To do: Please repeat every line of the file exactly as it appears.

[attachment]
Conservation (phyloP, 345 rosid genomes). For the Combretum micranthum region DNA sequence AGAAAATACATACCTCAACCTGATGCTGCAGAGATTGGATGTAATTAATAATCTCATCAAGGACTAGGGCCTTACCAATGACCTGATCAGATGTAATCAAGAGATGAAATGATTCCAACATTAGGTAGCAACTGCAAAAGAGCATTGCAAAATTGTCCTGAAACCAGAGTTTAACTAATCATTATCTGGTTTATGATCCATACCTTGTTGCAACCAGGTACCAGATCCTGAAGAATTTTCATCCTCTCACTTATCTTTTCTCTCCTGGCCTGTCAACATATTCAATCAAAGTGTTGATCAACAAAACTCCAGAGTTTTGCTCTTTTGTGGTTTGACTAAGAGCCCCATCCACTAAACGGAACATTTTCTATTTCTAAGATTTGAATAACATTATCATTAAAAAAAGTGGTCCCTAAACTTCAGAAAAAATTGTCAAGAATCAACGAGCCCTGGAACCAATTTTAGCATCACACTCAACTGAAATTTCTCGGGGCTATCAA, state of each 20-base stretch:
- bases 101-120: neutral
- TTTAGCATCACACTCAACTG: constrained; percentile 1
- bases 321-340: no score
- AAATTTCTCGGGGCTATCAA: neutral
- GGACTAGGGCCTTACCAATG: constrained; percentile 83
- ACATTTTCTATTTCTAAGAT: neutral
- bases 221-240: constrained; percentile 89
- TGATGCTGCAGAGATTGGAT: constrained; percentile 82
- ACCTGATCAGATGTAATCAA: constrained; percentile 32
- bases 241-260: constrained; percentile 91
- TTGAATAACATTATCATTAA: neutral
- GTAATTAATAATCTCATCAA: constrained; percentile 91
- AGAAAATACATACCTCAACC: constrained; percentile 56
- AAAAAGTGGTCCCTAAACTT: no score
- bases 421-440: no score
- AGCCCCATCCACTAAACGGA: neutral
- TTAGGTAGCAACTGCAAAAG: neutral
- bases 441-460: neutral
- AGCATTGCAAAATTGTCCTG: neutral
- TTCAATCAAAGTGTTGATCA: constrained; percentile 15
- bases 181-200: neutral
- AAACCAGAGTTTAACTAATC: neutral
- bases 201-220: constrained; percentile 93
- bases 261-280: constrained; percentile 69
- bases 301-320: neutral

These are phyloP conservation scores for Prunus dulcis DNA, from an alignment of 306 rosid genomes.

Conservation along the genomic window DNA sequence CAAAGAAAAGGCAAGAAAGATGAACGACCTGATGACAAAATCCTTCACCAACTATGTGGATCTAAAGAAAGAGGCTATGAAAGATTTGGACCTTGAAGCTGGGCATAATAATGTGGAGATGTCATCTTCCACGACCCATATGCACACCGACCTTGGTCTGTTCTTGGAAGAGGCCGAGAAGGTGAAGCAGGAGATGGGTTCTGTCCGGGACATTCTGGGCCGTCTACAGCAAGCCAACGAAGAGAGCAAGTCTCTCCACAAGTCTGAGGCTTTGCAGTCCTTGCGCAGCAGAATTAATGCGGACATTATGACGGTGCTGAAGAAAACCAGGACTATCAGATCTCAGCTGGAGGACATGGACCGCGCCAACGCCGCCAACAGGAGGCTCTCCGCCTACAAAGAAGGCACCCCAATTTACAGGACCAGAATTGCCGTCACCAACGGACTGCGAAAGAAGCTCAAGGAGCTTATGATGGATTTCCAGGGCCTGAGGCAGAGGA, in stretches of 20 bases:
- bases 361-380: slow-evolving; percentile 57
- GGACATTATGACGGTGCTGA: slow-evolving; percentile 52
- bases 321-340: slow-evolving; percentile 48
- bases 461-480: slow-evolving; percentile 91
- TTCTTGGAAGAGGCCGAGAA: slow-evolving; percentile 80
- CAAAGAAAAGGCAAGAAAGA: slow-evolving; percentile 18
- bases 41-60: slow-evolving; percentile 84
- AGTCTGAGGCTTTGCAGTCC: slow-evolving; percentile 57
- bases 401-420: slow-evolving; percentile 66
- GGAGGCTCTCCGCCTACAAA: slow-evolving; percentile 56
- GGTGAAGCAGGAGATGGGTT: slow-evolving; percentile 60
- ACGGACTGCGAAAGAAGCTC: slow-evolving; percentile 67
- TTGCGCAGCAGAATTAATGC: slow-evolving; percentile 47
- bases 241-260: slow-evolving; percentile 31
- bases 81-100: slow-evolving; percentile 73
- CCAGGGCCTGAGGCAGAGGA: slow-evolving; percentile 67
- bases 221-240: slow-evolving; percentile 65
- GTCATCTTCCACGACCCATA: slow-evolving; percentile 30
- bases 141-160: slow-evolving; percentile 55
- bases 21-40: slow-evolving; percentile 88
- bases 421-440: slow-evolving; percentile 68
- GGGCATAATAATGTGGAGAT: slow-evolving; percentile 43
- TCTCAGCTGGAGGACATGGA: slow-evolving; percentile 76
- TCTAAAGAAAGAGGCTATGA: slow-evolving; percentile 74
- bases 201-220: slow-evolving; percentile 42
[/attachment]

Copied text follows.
Conservation (phyloP, 345 rosid genomes). For the Combretum micranthum region DNA sequence AGAAAATACATACCTCAACCTGATGCTGCAGAGATTGGATGTAATTAATAATCTCATCAAGGACTAGGGCCTTACCAATGACCTGATCAGATGTAATCAAGAGATGAAATGATTCCAACATTAGGTAGCAACTGCAAAAGAGCATTGCAAAATTGTCCTGAAACCAGAGTTTAACTAATCATTATCTGGTTTATGATCCATACCTTGTTGCAACCAGGTACCAGATCCTGAAGAATTTTCATCCTCTCACTTATCTTTTCTCTCCTGGCCTGTCAACATATTCAATCAAAGTGTTGATCAACAAAACTCCAGAGTTTTGCTCTTTTGTGGTTTGACTAAGAGCCCCATCCACTAAACGGAACATTTTCTATTTCTAAGATTTGAATAACATTATCATTAAAAAAAGTGGTCCCTAAACTTCAGAAAAAATTGTCAAGAATCAACGAGCCCTGGAACCAATTTTAGCATCACACTCAACTGAAATTTCTCGGGGCTATCAA, state of each 20-base stretch:
- bases 101-120: neutral
- TTTAGCATCACACTCAACTG: constrained; percentile 1
- bases 321-340: no score
- AAATTTCTCGGGGCTATCAA: neutral
- GGACTAGGGCCTTACCAATG: constrained; percentile 83
- ACATTTTCTATTTCTAAGAT: neutral
- bases 221-240: constrained; percentile 89
- TGATGCTGCAGAGATTGGAT: constrained; percentile 82
- ACCTGATCAGATGTAATCAA: constrained; percentile 32
- bases 241-260: constrained; percentile 91
- TTGAATAACATTATCATTAA: neutral
- GTAATTAATAATCTCATCAA: constrained; percentile 91
- AGAAAATACATACCTCAACC: constrained; percentile 56
- AAAAAGTGGTCCCTAAACTT: no score
- bases 421-440: no score
- AGCCCCATCCACTAAACGGA: neutral
- TTAGGTAGCAACTGCAAAAG: neutral
- bases 441-460: neutral
- AGCATTGCAAAATTGTCCTG: neutral
- TTCAATCAAAGTGTTGATCA: constrained; percentile 15
- bases 181-200: neutral
- AAACCAGAGTTTAACTAATC: neutral
- bases 201-220: constrained; percentile 93
- bases 261-280: constrained; percentile 69
- bases 301-320: neutral

These are phyloP conservation scores for Prunus dulcis DNA, from an alignment of 306 rosid genomes.

Conservation along the genomic window DNA sequence CAAAGAAAAGGCAAGAAAGATGAACGACCTGATGACAAAATCCTTCACCAACTATGTGGATCTAAAGAAAGAGGCTATGAAAGATTTGGACCTTGAAGCTGGGCATAATAATGTGGAGATGTCATCTTCCACGACCCATATGCACACCGACCTTGGTCTGTTCTTGGAAGAGGCCGAGAAGGTGAAGCAGGAGATGGGTTCTGTCCGGGACATTCTGGGCCGTCTACAGCAAGCCAACGAAGAGAGCAAGTCTCTCCACAAGTCTGAGGCTTTGCAGTCCTTGCGCAGCAGAATTAATGCGGACATTATGACGGTGCTGAAGAAAACCAGGACTATCAGATCTCAGCTGGAGGACATGGACCGCGCCAACGCCGCCAACAGGAGGCTCTCCGCCTACAAAGAAGGCACCCCAATTTACAGGACCAGAATTGCCGTCACCAACGGACTGCGAAAGAAGCTCAAGGAGCTTATGATGGATTTCCAGGGCCTGAGGCAGAGGA, in stretches of 20 bases:
- bases 361-380: slow-evolving; percentile 57
- GGACATTATGACGGTGCTGA: slow-evolving; percentile 52
- bases 321-340: slow-evolving; percentile 48
- bases 461-480: slow-evolving; percentile 91
- TTCTTGGAAGAGGCCGAGAA: slow-evolving; percentile 80
- CAAAGAAAAGGCAAGAAAGA: slow-evolving; percentile 18
- bases 41-60: slow-evolving; percentile 84
- AGTCTGAGGCTTTGCAGTCC: slow-evolving; percentile 57
- bases 401-420: slow-evolving; percentile 66
- GGAGGCTCTCCGCCTACAAA: slow-evolving; percentile 56
- GGTGAAGCAGGAGATGGGTT: slow-evolving; percentile 60
- ACGGACTGCGAAAGAAGCTC: slow-evolving; percentile 67
- TTGCGCAGCAGAATTAATGC: slow-evolving; percentile 47
- bases 241-260: slow-evolving; percentile 31
- bases 81-100: slow-evolving; percentile 73
- CCAGGGCCTGAGGCAGAGGA: slow-evolving; percentile 67
- bases 221-240: slow-evolving; percentile 65
- GTCATCTTCCACGACCCATA: slow-evolving; percentile 30
- bases 141-160: slow-evolving; percentile 55
- bases 21-40: slow-evolving; percentile 88
- bases 421-440: slow-evolving; percentile 68
- GGGCATAATAATGTGGAGAT: slow-evolving; percentile 43
- TCTCAGCTGGAGGACATGGA: slow-evolving; percentile 76
- TCTAAAGAAAGAGGCTATGA: slow-evolving; percentile 74
- bases 201-220: slow-evolving; percentile 42